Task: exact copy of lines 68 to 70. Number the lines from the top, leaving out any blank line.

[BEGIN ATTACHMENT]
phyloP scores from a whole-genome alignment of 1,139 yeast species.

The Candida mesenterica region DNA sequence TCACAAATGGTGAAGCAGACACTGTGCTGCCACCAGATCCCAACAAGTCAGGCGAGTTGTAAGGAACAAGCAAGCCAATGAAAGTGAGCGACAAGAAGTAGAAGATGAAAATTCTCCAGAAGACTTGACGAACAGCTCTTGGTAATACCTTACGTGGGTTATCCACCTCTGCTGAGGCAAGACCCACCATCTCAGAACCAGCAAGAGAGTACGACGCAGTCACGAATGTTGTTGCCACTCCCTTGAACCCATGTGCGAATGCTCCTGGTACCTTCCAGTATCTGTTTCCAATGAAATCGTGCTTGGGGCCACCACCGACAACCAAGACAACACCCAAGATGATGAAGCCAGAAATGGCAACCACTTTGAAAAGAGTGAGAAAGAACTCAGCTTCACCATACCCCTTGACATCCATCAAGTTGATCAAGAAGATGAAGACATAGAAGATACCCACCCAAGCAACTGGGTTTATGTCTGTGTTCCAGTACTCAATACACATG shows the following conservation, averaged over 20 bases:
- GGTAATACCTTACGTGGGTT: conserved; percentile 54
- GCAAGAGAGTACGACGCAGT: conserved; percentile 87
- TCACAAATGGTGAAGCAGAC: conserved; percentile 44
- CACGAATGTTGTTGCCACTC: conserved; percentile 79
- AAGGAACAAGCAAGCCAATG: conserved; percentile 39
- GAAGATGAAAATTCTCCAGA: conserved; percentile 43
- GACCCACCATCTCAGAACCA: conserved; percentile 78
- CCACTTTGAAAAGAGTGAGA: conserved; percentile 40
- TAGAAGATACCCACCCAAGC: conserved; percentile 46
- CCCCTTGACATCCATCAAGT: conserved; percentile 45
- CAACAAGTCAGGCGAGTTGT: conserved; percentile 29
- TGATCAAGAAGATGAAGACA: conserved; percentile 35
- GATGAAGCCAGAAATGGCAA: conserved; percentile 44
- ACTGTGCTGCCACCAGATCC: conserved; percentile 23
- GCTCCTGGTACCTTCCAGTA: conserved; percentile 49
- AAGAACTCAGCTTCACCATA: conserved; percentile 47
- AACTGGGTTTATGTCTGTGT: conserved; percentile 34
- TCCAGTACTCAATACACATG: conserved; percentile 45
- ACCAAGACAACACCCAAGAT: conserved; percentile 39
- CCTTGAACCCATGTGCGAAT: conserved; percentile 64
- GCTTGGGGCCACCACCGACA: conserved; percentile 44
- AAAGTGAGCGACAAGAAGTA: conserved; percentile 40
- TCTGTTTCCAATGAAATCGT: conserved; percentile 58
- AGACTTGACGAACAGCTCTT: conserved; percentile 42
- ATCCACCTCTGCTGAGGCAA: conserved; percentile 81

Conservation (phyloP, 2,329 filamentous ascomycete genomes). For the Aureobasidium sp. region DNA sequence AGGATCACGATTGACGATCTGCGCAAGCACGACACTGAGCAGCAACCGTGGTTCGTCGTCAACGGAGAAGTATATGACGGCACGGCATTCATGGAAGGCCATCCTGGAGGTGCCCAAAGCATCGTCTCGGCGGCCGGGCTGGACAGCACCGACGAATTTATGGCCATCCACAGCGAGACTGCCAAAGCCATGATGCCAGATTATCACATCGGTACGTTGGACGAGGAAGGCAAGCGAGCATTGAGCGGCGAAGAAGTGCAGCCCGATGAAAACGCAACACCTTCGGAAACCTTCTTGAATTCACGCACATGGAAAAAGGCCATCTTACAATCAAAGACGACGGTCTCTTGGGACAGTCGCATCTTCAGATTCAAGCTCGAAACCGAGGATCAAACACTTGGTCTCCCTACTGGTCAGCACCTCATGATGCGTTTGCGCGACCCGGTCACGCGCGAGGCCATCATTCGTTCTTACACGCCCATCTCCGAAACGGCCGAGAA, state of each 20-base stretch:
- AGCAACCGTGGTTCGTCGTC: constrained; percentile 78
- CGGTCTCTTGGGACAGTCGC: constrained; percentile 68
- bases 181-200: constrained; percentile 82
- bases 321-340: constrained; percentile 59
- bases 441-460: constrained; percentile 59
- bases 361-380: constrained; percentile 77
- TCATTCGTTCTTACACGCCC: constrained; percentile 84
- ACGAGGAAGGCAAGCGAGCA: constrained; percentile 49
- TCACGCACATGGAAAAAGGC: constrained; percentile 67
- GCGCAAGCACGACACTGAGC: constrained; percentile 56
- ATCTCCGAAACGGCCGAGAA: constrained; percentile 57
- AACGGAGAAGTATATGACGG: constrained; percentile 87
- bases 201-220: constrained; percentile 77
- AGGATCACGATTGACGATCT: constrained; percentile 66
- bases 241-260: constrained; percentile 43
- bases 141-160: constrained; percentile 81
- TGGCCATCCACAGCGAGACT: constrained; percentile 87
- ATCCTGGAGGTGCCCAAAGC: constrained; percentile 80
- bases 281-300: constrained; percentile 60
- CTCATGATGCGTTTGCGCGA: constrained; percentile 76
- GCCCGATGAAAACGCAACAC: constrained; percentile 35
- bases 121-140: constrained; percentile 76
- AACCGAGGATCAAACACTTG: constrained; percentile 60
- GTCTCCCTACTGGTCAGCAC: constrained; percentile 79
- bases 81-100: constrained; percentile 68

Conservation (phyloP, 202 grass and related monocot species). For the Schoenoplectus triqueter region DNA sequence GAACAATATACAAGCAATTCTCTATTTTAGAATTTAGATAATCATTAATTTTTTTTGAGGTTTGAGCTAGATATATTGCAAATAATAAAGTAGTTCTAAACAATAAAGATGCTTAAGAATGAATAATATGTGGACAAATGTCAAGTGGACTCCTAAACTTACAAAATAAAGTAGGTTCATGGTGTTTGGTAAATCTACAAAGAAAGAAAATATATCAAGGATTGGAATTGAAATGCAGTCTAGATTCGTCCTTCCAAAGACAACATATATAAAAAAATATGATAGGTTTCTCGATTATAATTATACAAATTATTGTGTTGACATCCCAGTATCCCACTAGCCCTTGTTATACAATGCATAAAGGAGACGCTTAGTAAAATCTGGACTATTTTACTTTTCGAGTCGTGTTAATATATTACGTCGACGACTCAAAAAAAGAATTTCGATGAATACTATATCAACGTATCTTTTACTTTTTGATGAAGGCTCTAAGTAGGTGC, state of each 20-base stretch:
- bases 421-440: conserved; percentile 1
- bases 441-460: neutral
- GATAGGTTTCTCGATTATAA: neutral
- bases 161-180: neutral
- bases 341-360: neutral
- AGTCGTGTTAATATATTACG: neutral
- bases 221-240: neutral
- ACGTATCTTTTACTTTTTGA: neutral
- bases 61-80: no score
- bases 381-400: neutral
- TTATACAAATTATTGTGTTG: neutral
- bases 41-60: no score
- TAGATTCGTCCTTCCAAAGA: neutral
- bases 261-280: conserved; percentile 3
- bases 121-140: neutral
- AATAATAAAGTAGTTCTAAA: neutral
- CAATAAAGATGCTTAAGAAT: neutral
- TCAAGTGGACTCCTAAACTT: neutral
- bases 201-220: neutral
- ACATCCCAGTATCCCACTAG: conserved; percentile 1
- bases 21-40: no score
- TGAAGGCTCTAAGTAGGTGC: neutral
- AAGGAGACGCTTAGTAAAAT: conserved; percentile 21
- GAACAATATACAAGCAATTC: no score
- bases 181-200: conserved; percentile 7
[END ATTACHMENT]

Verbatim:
- bases 261-280: conserved; percentile 3
- bases 121-140: neutral
- AATAATAAAGTAGTTCTAAA: neutral